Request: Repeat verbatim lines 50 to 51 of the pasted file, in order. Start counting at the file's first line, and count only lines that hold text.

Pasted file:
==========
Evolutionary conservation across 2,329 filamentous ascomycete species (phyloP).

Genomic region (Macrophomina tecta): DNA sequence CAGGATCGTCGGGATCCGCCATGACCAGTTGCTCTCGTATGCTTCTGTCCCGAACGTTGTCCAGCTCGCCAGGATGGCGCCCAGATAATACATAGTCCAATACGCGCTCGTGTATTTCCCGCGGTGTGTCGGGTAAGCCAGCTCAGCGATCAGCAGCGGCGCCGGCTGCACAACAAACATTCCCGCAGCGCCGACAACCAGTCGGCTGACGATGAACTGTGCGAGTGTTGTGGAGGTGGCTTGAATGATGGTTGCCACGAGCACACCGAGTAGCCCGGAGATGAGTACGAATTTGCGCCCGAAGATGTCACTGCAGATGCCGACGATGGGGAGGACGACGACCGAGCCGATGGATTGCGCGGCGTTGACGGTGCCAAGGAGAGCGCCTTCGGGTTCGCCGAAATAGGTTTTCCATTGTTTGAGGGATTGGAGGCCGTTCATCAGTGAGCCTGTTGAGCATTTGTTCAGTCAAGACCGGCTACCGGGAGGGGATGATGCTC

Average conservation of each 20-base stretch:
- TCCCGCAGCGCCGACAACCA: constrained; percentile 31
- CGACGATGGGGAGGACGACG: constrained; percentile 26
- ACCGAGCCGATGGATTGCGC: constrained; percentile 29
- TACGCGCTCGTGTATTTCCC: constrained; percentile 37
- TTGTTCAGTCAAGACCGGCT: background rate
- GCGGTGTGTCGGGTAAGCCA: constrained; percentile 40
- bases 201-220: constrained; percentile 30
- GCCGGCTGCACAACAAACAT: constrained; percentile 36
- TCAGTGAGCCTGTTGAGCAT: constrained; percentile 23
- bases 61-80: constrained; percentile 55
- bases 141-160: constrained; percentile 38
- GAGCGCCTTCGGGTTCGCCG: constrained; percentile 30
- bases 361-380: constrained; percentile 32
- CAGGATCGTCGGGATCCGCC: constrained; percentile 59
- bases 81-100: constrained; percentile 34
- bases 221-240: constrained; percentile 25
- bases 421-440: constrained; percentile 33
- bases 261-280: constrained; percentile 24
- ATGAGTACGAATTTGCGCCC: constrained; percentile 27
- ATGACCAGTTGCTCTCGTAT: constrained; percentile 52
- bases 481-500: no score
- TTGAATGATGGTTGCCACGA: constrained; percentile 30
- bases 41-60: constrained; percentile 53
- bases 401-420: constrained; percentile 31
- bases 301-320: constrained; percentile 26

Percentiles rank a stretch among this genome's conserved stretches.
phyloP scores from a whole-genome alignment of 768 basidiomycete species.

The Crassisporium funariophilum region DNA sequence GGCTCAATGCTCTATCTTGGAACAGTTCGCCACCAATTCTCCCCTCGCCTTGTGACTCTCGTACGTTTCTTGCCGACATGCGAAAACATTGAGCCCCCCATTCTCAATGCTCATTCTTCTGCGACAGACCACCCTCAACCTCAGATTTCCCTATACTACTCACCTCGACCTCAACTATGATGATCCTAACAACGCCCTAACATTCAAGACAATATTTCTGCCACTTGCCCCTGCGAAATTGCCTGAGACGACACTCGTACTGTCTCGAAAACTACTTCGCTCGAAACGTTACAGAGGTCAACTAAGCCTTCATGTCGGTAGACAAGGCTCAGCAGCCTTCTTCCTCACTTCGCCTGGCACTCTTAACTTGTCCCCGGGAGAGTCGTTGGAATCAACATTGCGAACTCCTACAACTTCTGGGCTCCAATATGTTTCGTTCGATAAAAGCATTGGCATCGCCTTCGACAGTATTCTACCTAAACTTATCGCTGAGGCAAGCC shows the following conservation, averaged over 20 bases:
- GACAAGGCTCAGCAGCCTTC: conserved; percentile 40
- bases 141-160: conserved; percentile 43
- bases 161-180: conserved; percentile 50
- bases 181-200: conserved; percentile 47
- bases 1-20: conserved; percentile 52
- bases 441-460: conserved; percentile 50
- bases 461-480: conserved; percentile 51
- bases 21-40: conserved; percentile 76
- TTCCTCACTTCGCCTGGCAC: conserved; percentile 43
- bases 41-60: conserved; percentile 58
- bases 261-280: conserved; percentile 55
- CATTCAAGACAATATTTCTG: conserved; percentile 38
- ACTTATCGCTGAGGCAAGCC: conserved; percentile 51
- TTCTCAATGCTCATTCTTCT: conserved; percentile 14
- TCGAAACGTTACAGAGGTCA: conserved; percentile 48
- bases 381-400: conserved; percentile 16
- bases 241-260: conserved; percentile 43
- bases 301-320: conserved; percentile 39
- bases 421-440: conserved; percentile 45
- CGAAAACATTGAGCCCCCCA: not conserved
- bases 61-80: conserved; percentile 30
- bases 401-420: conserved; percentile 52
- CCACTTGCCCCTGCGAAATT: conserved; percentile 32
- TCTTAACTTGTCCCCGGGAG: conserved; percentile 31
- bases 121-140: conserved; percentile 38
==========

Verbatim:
- bases 421-440: conserved; percentile 45
- CGAAAACATTGAGCCCCCCA: not conserved